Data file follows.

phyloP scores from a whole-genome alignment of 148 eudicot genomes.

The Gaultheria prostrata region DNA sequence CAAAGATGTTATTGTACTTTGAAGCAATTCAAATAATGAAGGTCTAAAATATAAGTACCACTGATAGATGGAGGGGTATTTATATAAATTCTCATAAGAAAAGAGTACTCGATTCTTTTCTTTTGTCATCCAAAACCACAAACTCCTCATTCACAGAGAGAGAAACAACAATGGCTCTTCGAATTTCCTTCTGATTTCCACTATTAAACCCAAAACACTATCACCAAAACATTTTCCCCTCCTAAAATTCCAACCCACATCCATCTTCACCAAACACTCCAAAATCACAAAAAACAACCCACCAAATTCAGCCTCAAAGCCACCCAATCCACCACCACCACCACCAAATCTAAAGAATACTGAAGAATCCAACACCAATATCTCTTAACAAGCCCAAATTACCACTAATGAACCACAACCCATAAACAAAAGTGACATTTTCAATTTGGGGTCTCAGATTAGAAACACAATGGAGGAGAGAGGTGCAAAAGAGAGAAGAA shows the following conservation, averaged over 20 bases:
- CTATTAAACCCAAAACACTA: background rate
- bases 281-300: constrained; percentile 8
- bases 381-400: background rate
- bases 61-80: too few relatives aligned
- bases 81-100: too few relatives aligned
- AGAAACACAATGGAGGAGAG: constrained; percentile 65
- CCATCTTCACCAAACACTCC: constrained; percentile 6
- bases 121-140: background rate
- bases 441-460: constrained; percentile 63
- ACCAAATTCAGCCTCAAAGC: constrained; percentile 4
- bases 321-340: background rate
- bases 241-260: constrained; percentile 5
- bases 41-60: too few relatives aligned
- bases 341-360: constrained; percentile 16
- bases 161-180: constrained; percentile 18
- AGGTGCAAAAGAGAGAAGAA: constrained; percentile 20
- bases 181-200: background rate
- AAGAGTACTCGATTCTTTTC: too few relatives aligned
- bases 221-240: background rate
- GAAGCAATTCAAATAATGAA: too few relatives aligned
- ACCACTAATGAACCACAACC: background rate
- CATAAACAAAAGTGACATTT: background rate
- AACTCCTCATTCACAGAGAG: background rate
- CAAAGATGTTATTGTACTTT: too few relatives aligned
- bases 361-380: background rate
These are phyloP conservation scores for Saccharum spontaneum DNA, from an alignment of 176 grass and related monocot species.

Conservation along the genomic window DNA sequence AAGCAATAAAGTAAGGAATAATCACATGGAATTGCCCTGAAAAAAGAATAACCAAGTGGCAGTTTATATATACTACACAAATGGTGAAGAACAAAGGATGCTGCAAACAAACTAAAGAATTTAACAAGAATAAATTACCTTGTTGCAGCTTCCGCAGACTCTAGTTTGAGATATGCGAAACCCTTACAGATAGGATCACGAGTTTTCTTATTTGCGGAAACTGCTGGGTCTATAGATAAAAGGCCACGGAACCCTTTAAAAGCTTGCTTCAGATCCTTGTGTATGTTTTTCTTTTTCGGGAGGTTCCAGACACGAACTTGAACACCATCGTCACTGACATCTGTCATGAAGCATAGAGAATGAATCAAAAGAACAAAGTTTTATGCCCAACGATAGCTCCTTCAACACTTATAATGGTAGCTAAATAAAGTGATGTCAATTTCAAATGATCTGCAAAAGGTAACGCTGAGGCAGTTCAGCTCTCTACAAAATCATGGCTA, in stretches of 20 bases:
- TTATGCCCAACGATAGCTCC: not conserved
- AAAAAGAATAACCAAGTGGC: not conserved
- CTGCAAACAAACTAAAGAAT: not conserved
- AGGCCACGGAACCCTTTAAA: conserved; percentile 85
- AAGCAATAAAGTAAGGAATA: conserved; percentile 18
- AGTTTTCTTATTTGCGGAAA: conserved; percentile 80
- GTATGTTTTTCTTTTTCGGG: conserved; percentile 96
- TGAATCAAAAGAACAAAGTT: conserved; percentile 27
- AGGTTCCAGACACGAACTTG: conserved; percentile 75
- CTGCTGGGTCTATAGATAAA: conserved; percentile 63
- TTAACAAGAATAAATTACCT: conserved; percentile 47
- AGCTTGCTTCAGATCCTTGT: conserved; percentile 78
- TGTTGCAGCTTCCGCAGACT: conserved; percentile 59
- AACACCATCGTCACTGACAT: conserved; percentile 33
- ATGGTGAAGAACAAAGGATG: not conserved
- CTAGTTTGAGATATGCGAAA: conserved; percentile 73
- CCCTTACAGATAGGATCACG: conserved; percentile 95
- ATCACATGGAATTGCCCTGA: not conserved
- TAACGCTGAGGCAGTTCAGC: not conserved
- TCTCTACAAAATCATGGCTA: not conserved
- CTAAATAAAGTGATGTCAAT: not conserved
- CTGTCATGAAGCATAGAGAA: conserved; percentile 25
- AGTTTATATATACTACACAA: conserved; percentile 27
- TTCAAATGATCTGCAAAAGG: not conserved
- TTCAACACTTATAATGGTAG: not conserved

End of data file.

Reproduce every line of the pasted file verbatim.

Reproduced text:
phyloP scores from a whole-genome alignment of 148 eudicot genomes.

The Gaultheria prostrata region DNA sequence CAAAGATGTTATTGTACTTTGAAGCAATTCAAATAATGAAGGTCTAAAATATAAGTACCACTGATAGATGGAGGGGTATTTATATAAATTCTCATAAGAAAAGAGTACTCGATTCTTTTCTTTTGTCATCCAAAACCACAAACTCCTCATTCACAGAGAGAGAAACAACAATGGCTCTTCGAATTTCCTTCTGATTTCCACTATTAAACCCAAAACACTATCACCAAAACATTTTCCCCTCCTAAAATTCCAACCCACATCCATCTTCACCAAACACTCCAAAATCACAAAAAACAACCCACCAAATTCAGCCTCAAAGCCACCCAATCCACCACCACCACCACCAAATCTAAAGAATACTGAAGAATCCAACACCAATATCTCTTAACAAGCCCAAATTACCACTAATGAACCACAACCCATAAACAAAAGTGACATTTTCAATTTGGGGTCTCAGATTAGAAACACAATGGAGGAGAGAGGTGCAAAAGAGAGAAGAA shows the following conservation, averaged over 20 bases:
- CTATTAAACCCAAAACACTA: background rate
- bases 281-300: constrained; percentile 8
- bases 381-400: background rate
- bases 61-80: too few relatives aligned
- bases 81-100: too few relatives aligned
- AGAAACACAATGGAGGAGAG: constrained; percentile 65
- CCATCTTCACCAAACACTCC: constrained; percentile 6
- bases 121-140: background rate
- bases 441-460: constrained; percentile 63
- ACCAAATTCAGCCTCAAAGC: constrained; percentile 4
- bases 321-340: background rate
- bases 241-260: constrained; percentile 5
- bases 41-60: too few relatives aligned
- bases 341-360: constrained; percentile 16
- bases 161-180: constrained; percentile 18
- AGGTGCAAAAGAGAGAAGAA: constrained; percentile 20
- bases 181-200: background rate
- AAGAGTACTCGATTCTTTTC: too few relatives aligned
- bases 221-240: background rate
- GAAGCAATTCAAATAATGAA: too few relatives aligned
- ACCACTAATGAACCACAACC: background rate
- CATAAACAAAAGTGACATTT: background rate
- AACTCCTCATTCACAGAGAG: background rate
- CAAAGATGTTATTGTACTTT: too few relatives aligned
- bases 361-380: background rate
These are phyloP conservation scores for Saccharum spontaneum DNA, from an alignment of 176 grass and related monocot species.

Conservation along the genomic window DNA sequence AAGCAATAAAGTAAGGAATAATCACATGGAATTGCCCTGAAAAAAGAATAACCAAGTGGCAGTTTATATATACTACACAAATGGTGAAGAACAAAGGATGCTGCAAACAAACTAAAGAATTTAACAAGAATAAATTACCTTGTTGCAGCTTCCGCAGACTCTAGTTTGAGATATGCGAAACCCTTACAGATAGGATCACGAGTTTTCTTATTTGCGGAAACTGCTGGGTCTATAGATAAAAGGCCACGGAACCCTTTAAAAGCTTGCTTCAGATCCTTGTGTATGTTTTTCTTTTTCGGGAGGTTCCAGACACGAACTTGAACACCATCGTCACTGACATCTGTCATGAAGCATAGAGAATGAATCAAAAGAACAAAGTTTTATGCCCAACGATAGCTCCTTCAACACTTATAATGGTAGCTAAATAAAGTGATGTCAATTTCAAATGATCTGCAAAAGGTAACGCTGAGGCAGTTCAGCTCTCTACAAAATCATGGCTA, in stretches of 20 bases:
- TTATGCCCAACGATAGCTCC: not conserved
- AAAAAGAATAACCAAGTGGC: not conserved
- CTGCAAACAAACTAAAGAAT: not conserved
- AGGCCACGGAACCCTTTAAA: conserved; percentile 85
- AAGCAATAAAGTAAGGAATA: conserved; percentile 18
- AGTTTTCTTATTTGCGGAAA: conserved; percentile 80
- GTATGTTTTTCTTTTTCGGG: conserved; percentile 96
- TGAATCAAAAGAACAAAGTT: conserved; percentile 27
- AGGTTCCAGACACGAACTTG: conserved; percentile 75
- CTGCTGGGTCTATAGATAAA: conserved; percentile 63
- TTAACAAGAATAAATTACCT: conserved; percentile 47
- AGCTTGCTTCAGATCCTTGT: conserved; percentile 78
- TGTTGCAGCTTCCGCAGACT: conserved; percentile 59
- AACACCATCGTCACTGACAT: conserved; percentile 33
- ATGGTGAAGAACAAAGGATG: not conserved
- CTAGTTTGAGATATGCGAAA: conserved; percentile 73
- CCCTTACAGATAGGATCACG: conserved; percentile 95
- ATCACATGGAATTGCCCTGA: not conserved
- TAACGCTGAGGCAGTTCAGC: not conserved
- TCTCTACAAAATCATGGCTA: not conserved
- CTAAATAAAGTGATGTCAAT: not conserved
- CTGTCATGAAGCATAGAGAA: conserved; percentile 25
- AGTTTATATATACTACACAA: conserved; percentile 27
- TTCAAATGATCTGCAAAAGG: not conserved
- TTCAACACTTATAATGGTAG: not conserved